Silly comedy and wacky animation like this are two of the series' trademarks. The show is infamous for featuring random silly moments, often through goofy facial expressions and preposterous reactions. Since the title character is a sponge he can bend his elastic body into all kinds of bizarre shapes. He can even play flute on his nose. A lot of comedy comes from SpongeBob's joyful attitude. He is blissfully unaware how weird he comes across and totally oblivious that he annoys people like Squidward. His enthusiasm often goes to zany extremes. In 'Sleepy Time' (2000) he actually flies into other's people's dreams, because he wondered so much what others dream about at night? Patrick's dimwittedness is also hilarious. In 'Life of Crime' (2001) he eats a chocolate bar and instantly forgets this, accusing SpongeBob of stealing his portion. He can instantly get mad for ludicrous reasons, but is easily fooled as well. The show features many other unforgettable eccentric characters and silly moments. In 'Your Shoe's Untied' (2000) SpongeBob tries to find someone how can help him tie his shoes, but since most of his friends are fish and invertebrates they don't even have feet! A fan favorite is the episode 'Band Geeks' (2001), in which Squidward tries to train a marching band in one week, but has difficulty getting them organized. 

Yet underneath all the wackiness, 'SpongeBob' often tells heartwarming and meaningful morals. In 'Not Normal' (2008) SpongeBob tries to fit in with the rest by pretending to be normal, only to find out that his quirks are what makes him special and feel good in the first place. In 'The Paper' (2000) he has fun with a piece of gum wrapper. Squidward is baffled, irritated and eventually intrigued by it. He sells off all his possessions just go buy it from SpongeBob. Yet when he finally has it he discovers it just a piece of paper. It was SpongeBob's imagination that made the wrapper so much fun, not the object in itself.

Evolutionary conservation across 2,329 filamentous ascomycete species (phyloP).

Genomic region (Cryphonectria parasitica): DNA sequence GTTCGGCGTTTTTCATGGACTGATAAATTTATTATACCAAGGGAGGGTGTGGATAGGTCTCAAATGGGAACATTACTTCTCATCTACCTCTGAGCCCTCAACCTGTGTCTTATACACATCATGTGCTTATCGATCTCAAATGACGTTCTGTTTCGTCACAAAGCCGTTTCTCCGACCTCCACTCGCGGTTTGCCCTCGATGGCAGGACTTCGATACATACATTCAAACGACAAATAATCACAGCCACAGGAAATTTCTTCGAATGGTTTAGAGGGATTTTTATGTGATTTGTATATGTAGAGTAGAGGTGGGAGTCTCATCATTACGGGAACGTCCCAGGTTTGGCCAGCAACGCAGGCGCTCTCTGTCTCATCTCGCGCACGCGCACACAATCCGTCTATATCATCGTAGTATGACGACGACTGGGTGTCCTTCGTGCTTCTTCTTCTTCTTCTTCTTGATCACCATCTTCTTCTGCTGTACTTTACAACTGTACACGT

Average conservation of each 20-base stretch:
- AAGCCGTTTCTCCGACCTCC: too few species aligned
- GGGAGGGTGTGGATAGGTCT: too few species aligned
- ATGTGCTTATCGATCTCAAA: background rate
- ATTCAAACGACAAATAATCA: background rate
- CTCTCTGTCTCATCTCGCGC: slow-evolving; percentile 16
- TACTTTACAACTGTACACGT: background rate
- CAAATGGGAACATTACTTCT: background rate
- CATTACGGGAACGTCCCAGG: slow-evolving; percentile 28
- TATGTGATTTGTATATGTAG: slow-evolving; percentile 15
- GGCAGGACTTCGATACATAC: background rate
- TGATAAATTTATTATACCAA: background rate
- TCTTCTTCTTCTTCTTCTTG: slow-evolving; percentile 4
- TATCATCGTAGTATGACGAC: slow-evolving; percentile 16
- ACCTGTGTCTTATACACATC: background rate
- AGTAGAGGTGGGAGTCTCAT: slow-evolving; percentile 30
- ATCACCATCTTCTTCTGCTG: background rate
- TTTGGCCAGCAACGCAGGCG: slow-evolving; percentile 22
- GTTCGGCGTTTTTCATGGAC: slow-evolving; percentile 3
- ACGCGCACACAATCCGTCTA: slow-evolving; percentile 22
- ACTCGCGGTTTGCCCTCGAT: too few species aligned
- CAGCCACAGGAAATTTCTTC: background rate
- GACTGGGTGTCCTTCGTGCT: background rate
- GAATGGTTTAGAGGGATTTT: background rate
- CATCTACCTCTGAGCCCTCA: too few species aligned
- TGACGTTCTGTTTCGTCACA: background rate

Hillenburg always insisted starting off with a simple premise and let the plot be driven forward by the characters' personalities. Unlike most TV shows 'SpongeBob' uses no fully worked out scripts, but just a short outline on two pages. Storyboard artists then work the content out further, adding several extra gags and dialogue in the process. Among the people who worked on the series have been Bob Camp, Marco Cinello, Sherm Cohen (after whom the character Uncle Sherm was named), Derek Drymon, Sam Henderson, Kaz, Greg Larocque, Mark O'Hare and Vincent Waller. Celebrities like Ernest Borgnine (who voiced Mermaid Man), Alec Baldwin, John Goodman, Gene Simmons, Henry Winkler, Jim Jarmusch, Mark Hamill, Victoria Beckham and Johnny Depp were cast as special guest voices.


Sherm Cohen began drawing 'SpongeBob' in comic stories for Nickelodeon Magazine in 1996. He moved over to the animation department in 1998.

Success
'SpongeBob' has always been an odd combination of a harmless kids' show with an eccentric streak. Contrary to many other animated TV shows since the 1990s, it doesn't rely on pop culture references or irony. It's both timeless and innocent. The comedy is smart without alienating young viewers or being childish and meandering. Appealing to all ages 'SpongeBob' quickly rose from a cult show to become Nickelodeon's most popular program of all time. The program won four Emmy Awards, 6 Annie Awards, two BAFTA Children's Awards and a record-breaking 15 Kids' Choice Awards. In 2001 the environmental nonprofit organization Heal the Bay awarded Hillenburg the Walk the Talk Award for raising public awareness about marine life. The next year the celebrated animator was given the Princess Grace Statue (2002) for his cultural achievements. In 2018 Hillenburg received the Winsor McCay Award.